Hi all,(adsbygoogle = window.adsbygoogle || []).push({});

I've been teaching myself about energy unit conversions (because I never paid attention at school) and just wondered if someone could check my math please? It's not a homework question - I've not been to school for 10 years! Just a curiosity on my part...

I was trying to work out how much energy is contained in the atoms of household objects and compare it to other things.

If we compare it to my humble pet parrot, for instance, he weighs 145g.

So I imagine 0.145kg * 299,792,458 * 299,792,458 = 13,031,950,091,683,900 Joules.

My house consumes (electric and gas combined) 12,360 kWh of energy in a year.

If 1 kWh == 3,600,000 Joules then our house consumes:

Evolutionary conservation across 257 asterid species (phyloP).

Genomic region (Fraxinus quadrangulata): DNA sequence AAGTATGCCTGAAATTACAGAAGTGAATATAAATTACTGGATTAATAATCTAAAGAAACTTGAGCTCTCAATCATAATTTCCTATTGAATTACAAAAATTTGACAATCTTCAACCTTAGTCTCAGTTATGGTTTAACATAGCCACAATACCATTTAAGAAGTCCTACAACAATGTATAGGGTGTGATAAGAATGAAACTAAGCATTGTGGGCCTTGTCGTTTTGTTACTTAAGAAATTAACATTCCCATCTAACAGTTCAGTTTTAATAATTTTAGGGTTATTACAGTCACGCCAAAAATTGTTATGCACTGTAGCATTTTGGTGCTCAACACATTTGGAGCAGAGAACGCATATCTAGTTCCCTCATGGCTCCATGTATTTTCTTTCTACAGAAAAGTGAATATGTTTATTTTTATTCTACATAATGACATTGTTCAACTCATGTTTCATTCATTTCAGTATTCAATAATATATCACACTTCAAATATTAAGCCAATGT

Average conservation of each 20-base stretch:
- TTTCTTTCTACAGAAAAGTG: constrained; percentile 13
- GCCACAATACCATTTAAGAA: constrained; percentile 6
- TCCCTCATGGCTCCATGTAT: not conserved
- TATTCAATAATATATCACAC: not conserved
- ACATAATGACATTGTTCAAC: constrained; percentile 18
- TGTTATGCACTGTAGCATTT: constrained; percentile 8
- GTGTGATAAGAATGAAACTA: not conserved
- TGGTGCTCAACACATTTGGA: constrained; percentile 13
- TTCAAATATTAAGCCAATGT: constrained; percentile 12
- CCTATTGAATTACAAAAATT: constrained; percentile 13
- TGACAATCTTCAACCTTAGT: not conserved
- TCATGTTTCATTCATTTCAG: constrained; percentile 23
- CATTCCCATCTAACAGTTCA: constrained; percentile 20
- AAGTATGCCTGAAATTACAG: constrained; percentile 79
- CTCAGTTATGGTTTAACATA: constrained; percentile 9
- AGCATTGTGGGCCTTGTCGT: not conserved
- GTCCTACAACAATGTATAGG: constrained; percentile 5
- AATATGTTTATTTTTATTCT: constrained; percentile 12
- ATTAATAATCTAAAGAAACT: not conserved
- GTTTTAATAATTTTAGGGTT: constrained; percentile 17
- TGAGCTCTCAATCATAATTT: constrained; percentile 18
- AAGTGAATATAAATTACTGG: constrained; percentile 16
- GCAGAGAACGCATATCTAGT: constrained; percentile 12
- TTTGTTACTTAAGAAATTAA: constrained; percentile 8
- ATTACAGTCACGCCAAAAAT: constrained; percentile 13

3,600,000 Joules * 12,360 kWh = 44,496,000,000 Joules

So if 13,031,950,091,683,900 Joules / 44,496,000,000 Joules = 292,879...

... then the energy wrapped up in Charlie's birdy atoms could power my house for 292,879 years?

Then if the power consumption of the planet at any one moment is estimated at 15 Terawatts, or 15,000,000,000 kW, and 1 kW is 1,000 Joules/Second then the earth's consumption is:

15,000,000,000 kW * 1,000 Joules/Second/kW = 15,000,000,000,000 Joules/Second.

Then my birdy, suitably atomised and exploded beyond all recognition, could power the entire earth for:

13,031,950,091,683,900 Joules/bird / 15,000,000,000,000 Joules/Second = 868.8 seconds/bird.

868.8 seconds / 60 seconds/minute = 14.48 minutes.

So, if his atoms weren't so stable, my bird could power the entire earth for 14 minutes.

Am I right, or has my maths gone horribly awry? :shy:

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# Playing with E=MC^2

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